Counter-factualising hypothesising

In recent months, I’ve become fascinated by Design Fiction as a potential tool for Sociologists. Related to this is the question of counter-factuality: can we use fiction to explore hypotheses about what would have happened if … in a way that helps explain what actually did take place? This example by A Very Public Sociologist might not be entirely clear to those unfamiliar with the party politics of the United Kingdom, but it’s a very interesting example of how sociologists might go about doing this. Read it in full here:

The polls were with Labour. The feedback on the doorstep was very encouraging. It looked like all the naysayers and the problems of the previous five years had been put to bed. Until that exit poll flashed up on the nation’s TV screens. It gave the Tories a clear lead, and one several seats away from a majority. Then the worst happened. As the night wore on it became increasingly clear Labour were not winning the seats it needed to capture to form the largest party, and by the morning the impossible had happened: David Cameron had pulled the irons of an overall majority from the election fire.

Despite the naysaying and doom laden predictions coming from the left of the labour movement, David Miliband’s leadership of the Labour Party started off well. From the moment he emerged ashened face from behind the curtain at party conference, he set out a stall that confounded expectations. Labelled as the continuity Blair candidate, David’s victory speech – secured across all three sections of the electoral college, albeit very narrowly in a higher-than-expected turnout from USDAW members in the trade union component, emphasised the need to capture economic credibility. He announced an establishment of a commission under Alastair Darling to revisit the rules and responsibility attached to government spending, but he also played to the left by indulging tough rhetoric around the regulation of the entire economy. The behaviour and spending of public bodies wouldn’t be the only ones to be covered by tough new rules: businesses big and small were also expected to behave responsibly and play their part. Concerned to yank back economic credibility from the Tories, he reaffirmed the Darling plan to halve the deficit over the course of the parliament, and made points around the need to develop a proper industrial strategy. Lastly, David Miliband announced an ambitious plan to re-energise and refound Labour as a mass organisation, offering CLPs incentives to recruit people and draw more trade unionists into the party. Jon Cruddas was also announced as the face of the Movement for Change.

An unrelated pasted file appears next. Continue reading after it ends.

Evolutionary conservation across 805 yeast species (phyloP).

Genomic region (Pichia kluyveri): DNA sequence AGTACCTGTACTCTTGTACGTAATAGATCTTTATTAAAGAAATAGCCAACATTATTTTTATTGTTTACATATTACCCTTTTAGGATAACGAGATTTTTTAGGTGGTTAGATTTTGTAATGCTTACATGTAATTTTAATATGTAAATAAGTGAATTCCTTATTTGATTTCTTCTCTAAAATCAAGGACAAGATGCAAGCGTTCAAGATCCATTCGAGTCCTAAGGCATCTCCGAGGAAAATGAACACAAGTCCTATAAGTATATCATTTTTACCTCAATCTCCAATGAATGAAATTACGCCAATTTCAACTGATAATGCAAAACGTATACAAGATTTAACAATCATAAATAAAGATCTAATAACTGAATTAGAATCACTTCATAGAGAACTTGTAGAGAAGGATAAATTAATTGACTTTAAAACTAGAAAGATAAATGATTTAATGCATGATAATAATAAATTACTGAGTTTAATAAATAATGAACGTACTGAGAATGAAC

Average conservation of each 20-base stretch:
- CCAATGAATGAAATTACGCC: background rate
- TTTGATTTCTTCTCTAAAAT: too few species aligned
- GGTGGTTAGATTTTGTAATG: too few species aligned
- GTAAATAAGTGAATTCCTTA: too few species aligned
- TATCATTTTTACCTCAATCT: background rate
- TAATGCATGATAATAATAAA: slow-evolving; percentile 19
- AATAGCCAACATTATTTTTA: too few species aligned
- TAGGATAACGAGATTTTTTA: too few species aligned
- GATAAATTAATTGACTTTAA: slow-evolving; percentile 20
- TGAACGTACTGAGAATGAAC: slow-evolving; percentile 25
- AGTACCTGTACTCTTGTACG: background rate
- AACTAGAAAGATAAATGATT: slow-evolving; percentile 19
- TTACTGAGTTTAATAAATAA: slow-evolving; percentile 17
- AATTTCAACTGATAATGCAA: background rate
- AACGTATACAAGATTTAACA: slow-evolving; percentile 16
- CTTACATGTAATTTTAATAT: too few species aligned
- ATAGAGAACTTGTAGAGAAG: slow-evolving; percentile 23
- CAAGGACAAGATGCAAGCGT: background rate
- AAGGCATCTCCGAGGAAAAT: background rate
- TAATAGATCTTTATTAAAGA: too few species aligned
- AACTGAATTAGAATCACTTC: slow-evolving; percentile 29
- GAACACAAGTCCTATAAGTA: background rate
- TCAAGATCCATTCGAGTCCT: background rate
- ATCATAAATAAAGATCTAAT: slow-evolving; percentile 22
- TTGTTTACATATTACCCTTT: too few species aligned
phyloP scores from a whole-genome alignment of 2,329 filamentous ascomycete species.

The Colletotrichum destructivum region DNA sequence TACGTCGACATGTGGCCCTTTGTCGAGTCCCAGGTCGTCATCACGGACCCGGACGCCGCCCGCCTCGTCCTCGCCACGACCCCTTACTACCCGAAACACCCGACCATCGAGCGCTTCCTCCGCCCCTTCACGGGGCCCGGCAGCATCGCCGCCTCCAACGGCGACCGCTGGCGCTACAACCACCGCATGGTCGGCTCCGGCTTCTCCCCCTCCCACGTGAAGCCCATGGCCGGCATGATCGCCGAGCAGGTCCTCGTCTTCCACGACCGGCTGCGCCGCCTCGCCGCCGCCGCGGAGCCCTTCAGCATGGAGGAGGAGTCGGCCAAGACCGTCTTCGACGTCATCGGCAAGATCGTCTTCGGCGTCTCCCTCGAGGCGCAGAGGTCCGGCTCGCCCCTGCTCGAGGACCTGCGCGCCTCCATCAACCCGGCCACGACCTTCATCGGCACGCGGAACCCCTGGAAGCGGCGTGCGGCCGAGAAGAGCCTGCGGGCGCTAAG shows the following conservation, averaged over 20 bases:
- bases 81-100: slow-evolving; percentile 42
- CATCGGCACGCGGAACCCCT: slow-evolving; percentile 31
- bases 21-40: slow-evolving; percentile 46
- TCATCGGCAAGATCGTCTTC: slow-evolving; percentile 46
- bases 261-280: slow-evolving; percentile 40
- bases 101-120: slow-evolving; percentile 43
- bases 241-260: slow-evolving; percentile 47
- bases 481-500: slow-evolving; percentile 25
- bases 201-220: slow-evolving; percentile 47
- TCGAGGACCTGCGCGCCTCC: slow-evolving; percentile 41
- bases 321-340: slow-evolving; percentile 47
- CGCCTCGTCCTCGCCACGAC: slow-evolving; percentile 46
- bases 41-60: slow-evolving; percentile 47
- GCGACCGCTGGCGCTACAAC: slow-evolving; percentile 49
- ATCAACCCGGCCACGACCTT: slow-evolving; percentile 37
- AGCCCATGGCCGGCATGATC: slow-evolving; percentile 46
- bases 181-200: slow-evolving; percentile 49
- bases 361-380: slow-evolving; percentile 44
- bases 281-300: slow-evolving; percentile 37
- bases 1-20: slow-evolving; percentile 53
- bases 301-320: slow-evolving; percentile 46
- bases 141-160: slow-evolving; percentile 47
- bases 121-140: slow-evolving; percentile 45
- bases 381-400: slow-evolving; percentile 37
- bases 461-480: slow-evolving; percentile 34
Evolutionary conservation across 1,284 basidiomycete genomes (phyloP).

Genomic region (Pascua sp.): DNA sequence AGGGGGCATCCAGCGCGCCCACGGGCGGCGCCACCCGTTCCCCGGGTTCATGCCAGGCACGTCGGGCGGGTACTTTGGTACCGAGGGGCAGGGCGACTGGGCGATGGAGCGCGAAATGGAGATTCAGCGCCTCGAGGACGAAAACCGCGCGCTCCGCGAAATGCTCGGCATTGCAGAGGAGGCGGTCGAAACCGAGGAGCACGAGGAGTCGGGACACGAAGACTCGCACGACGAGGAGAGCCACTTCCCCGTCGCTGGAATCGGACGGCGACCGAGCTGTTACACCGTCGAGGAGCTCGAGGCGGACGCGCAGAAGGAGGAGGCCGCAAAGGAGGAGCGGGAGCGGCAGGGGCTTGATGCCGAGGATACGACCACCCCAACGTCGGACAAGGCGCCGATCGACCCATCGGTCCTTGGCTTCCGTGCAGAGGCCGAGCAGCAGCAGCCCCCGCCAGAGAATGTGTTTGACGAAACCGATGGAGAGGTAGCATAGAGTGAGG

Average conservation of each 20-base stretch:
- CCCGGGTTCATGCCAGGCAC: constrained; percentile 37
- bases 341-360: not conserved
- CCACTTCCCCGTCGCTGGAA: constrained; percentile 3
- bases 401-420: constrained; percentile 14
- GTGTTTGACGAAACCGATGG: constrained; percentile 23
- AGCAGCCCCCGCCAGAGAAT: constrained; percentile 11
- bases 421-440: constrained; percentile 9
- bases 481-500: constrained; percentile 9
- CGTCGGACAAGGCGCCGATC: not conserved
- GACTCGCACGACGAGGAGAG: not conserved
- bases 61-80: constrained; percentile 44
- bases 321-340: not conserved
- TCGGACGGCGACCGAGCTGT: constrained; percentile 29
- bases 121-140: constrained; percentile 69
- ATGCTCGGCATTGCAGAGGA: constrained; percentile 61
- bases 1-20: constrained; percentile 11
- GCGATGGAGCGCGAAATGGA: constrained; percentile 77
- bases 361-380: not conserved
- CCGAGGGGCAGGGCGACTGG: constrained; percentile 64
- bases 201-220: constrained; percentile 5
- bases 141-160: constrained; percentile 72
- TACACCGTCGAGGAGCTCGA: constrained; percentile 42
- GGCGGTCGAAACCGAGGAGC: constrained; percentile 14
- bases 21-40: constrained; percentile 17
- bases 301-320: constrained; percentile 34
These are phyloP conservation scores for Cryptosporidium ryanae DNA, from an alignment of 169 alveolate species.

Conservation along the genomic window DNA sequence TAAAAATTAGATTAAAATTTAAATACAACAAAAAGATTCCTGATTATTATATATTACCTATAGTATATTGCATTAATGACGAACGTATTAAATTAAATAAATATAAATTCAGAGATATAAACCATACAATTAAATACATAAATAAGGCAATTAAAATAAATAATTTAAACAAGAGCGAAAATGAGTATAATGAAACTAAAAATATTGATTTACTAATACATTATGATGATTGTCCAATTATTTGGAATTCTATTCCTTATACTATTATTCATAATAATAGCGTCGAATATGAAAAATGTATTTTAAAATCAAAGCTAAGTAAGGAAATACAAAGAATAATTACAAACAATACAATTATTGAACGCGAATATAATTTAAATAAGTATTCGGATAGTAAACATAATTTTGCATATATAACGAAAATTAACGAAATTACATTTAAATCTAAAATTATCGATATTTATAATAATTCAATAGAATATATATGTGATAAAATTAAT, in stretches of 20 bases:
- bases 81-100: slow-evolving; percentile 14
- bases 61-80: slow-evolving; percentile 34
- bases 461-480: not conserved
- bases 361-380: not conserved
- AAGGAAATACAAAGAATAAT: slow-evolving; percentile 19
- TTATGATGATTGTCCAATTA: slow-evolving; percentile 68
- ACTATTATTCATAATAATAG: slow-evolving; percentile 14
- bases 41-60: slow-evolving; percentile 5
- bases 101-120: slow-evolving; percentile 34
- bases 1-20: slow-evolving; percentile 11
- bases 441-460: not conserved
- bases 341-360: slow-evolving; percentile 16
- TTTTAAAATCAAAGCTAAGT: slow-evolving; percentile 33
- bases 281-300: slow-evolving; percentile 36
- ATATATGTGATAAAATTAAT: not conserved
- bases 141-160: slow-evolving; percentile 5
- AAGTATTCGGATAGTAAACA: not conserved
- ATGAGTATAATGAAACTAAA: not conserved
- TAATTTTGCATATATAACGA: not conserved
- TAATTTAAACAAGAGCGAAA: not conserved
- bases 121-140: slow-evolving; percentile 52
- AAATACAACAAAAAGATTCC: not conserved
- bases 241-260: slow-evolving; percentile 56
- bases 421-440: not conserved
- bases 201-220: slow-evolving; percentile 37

Categories: Committing Sociology, Digital Sociology

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